A better strategy is to “wait and see” and prepare your lineup for such signings. Taking Torres’ season as an example – if you included a known Premier League striker in your team roughly in the same price range, swapping him out for Torres the minute the Spaniard proved his form was an easy, one transfer step. If however you don’t allow for this and sign two mid-priced strikers, you probably had to sell both to finance a Torres deal, thus you’d be using two transfers.
In a nutshell then, if you really fancy someone like David Silva at Man City this season, it could be worth making plans to sign him by opting for a safer option in the same price bracket like Ashley Young or Dirk Kuyt initially, rather than gambling on Silva making an impact from the get-go.
Look for likely ever-presents
It’s a no brainer – the more matches your players play, the more points they have the opportunity to score. With this in mind you need to target players who are likely to play at least 32-34 games of the 38 available per season. Finding these players isn’t easy there are a number of factors you have to consider:
Avoid Card Magnets
Be aware of players that will miss matches through suspension. One game for collecting five bookings isn’t a disaster but if they hit 10 then it’s 2 more games and it starts to get concerning. Bizarrely the aforementioned Dorrans, Adam and Nolan all picked up double figures for bookings in the Championship last season so you’d certainly need to consider that as a factor in their selection. The likes of David Dunn, Steven Pienaar and Charles N’Zogbia were also no strangers to the referee’s notebook last season with 22 bookings between them.
Injuries are pretty unpredictable in the main but there are players who are cursed with bad luck or weaknesses from former injuries. Players like Robin Van Persie at Arsenal, Aaron Lennon at Spurs, Louis Saha at Everton, Joe Cole at Liverpool… These are just a few who have struggled to hit the 30 games a season consistently who you should maybe think twice about including if your lineup. In addition, before you make your initial lineup choice, be sure to check out my Injuries and Bans table to ensure you don’t sign a player already going into the season crocked.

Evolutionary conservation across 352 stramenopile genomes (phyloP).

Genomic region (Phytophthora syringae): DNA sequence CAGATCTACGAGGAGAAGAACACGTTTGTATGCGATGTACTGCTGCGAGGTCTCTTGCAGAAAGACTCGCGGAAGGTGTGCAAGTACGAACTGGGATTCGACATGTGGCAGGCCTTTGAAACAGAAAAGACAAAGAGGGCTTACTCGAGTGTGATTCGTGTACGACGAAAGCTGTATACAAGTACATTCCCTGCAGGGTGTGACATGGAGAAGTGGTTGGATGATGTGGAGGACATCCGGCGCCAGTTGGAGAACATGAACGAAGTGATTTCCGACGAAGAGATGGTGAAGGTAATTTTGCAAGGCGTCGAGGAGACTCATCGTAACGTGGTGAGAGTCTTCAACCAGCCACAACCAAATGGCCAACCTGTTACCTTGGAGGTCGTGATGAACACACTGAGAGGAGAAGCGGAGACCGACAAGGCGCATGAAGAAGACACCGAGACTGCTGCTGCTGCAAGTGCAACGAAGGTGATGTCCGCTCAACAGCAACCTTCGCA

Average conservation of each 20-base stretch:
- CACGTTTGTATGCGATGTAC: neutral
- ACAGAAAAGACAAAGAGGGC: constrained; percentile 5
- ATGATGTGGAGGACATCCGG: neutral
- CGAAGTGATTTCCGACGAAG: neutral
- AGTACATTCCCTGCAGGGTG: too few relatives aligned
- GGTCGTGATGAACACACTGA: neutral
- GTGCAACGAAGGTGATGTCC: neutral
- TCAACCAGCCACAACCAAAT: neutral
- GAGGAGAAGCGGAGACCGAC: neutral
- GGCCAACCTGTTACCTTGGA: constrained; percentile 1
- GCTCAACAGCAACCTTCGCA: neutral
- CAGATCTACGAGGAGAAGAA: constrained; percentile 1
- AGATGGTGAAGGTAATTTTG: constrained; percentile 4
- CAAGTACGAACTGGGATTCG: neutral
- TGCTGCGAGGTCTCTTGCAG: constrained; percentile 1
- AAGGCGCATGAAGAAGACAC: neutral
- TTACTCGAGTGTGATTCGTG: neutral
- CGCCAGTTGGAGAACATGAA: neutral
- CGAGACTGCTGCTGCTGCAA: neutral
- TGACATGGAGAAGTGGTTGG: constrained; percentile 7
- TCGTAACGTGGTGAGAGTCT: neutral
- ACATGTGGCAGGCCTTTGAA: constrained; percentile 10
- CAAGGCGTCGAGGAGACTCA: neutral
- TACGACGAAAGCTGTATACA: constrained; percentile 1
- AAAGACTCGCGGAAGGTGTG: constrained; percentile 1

An evil thing that Fantasy Managers fear above all else. Rafa Benitez was a particular villain in this area – his relentless shuffling of the Liverpool side made a rich gold mine of Fantasy Points so rickety and insecure, only the bravest of prospectors would venture there. While Rafa’s now left the Premier League, his legacy of rotation and rest lives on in others.
Roberto Mancini has such riches available to him heavy rotation of his players seems innevitable. Will any Man City player earn 30+ starts next term? Perhaps Carlos Tevez but you’re struggling elsewhere.
In basic terms, any side involved in Europe are likely to rotate their side for Premier League games prior and after these European midweek games.
In the Europa League meanwhile you can expect Everton and Spurs to rotate fairly heavily depending on resources. Again, if you stick with the site, I’ll endeavour to outline trends when it comes to these sides and their team selection around European games.
Find the “Untouchables”
Another no-brainer. You need players who are on the teamsheet every week. That means you need players who are first choice in their position and who don’t have any real chance of losing their place for a prolonged period. In truth these aren’t that easy to find. I’ve already mentioned that Liverpool have about 3 players who are automatic first choice. Looking at United next season you have Evra, Vidic and Rooney; the rest all have healthy competition to see off before they can be 100% certain of a place or be protected from rotation.
Most of the top teams only have a handful of players who you can really guarantee will get 30+ games. This is where the second tier clubs and players like Young and Agbonlahor at Villa and Kuyt at Liverpool – really come into their own. They are likely to be decent scorers again this season and, barring injury, will all play that 30+ figure without any sweating on your part required.
In a squad based fantasy game this doesn’t matter so much. You can juggle the big name players with steady, less glamorous figures who can step in to contribute when rotation rears its ugly head. However, in a game limited to just a single selection of 11 players it becomes a major consideration.
When transfers are valuable, high scoring first choice players like Ashley Young give you one slot in your team you don’t have to worry about changing for the entire season and that can be priceless. If you have 4-5 players like Young, who play week in, week out and on a regular basis, then you can use your transfers to juggle the other 5-6 positions and capitalise on form. If you have a 9-10 players missing 1 in 4 games, then your transfer ambitions could be distracted to fix them rather than pounce on the form players that can win you leagues.
Be Wary of Forced Absence
Firstly be aware of signing players on loan from other Premiership clubs. As part of these agreements they are pretty certain to be ineligible against the club that owns their contract, therefore that’s 2 appearances you can tick off straight away.
That’s about it for this guide. There will be more to come though – I’ll be updating the guides for each position that I wrote last season to take into account the new arrivals to the Premier League. I’ll be waiting a week or so for some more transfer activity before I get to work on these so keep an eye out for news of these on the front page.